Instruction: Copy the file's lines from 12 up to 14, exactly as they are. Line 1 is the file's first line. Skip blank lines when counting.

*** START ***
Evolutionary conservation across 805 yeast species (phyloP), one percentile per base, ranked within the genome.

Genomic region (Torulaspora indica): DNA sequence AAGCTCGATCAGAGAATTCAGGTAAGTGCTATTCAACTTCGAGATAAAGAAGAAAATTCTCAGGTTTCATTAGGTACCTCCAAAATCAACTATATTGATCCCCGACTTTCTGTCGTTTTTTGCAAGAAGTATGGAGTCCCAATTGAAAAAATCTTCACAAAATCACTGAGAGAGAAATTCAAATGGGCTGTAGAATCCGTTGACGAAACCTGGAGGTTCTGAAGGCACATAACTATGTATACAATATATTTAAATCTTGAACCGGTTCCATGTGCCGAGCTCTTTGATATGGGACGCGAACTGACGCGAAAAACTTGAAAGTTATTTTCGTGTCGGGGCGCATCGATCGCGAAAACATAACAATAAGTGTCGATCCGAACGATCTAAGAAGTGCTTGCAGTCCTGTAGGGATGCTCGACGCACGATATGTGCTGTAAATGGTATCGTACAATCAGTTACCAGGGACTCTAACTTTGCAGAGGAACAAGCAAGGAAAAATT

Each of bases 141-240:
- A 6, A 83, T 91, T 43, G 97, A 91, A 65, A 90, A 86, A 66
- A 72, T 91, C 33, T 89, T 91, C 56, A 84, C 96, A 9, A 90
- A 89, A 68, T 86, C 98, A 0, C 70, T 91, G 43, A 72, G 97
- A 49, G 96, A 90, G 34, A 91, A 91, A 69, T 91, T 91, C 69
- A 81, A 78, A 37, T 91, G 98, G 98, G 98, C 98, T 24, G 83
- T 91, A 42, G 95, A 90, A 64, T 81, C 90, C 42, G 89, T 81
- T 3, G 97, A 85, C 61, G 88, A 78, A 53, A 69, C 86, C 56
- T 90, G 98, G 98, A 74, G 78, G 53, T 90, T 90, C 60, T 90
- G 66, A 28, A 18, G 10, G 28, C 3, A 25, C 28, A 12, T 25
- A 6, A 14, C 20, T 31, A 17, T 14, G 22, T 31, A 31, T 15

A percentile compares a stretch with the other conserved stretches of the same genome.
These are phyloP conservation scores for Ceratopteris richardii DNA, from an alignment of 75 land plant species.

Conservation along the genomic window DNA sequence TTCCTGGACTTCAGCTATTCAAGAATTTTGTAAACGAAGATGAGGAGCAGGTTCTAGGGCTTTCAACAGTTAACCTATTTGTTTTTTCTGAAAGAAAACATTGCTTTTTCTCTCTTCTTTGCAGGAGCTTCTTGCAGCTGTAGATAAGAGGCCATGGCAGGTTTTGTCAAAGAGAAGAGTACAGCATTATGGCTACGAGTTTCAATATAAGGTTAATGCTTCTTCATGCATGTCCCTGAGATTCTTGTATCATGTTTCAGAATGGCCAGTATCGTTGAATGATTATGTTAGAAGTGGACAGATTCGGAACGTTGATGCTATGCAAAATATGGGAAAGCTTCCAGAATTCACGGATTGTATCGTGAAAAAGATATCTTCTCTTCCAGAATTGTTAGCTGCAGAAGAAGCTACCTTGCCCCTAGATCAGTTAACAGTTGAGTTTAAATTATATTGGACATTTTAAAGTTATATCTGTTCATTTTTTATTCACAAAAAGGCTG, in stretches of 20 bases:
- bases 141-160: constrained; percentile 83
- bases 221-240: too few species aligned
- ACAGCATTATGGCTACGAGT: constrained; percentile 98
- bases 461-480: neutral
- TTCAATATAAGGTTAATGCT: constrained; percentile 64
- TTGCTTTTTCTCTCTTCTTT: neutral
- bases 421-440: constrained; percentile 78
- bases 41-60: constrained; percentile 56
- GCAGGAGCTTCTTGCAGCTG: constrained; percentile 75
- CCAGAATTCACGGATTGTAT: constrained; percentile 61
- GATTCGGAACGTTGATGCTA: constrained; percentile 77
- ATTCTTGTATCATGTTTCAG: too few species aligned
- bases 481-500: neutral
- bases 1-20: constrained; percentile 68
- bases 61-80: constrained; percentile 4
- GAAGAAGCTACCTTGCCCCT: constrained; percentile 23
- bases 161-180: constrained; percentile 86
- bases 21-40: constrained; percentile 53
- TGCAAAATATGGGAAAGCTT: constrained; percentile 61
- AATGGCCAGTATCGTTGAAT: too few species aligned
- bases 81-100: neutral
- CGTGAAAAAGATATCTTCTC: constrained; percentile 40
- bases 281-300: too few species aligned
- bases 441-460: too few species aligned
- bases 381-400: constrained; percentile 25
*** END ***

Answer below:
- G 66, A 28, A 18, G 10, G 28, C 3, A 25, C 28, A 12, T 25
- A 6, A 14, C 20, T 31, A 17, T 14, G 22, T 31, A 31, T 15

A percentile compares a stretch with the other conserved stretches of the same genome.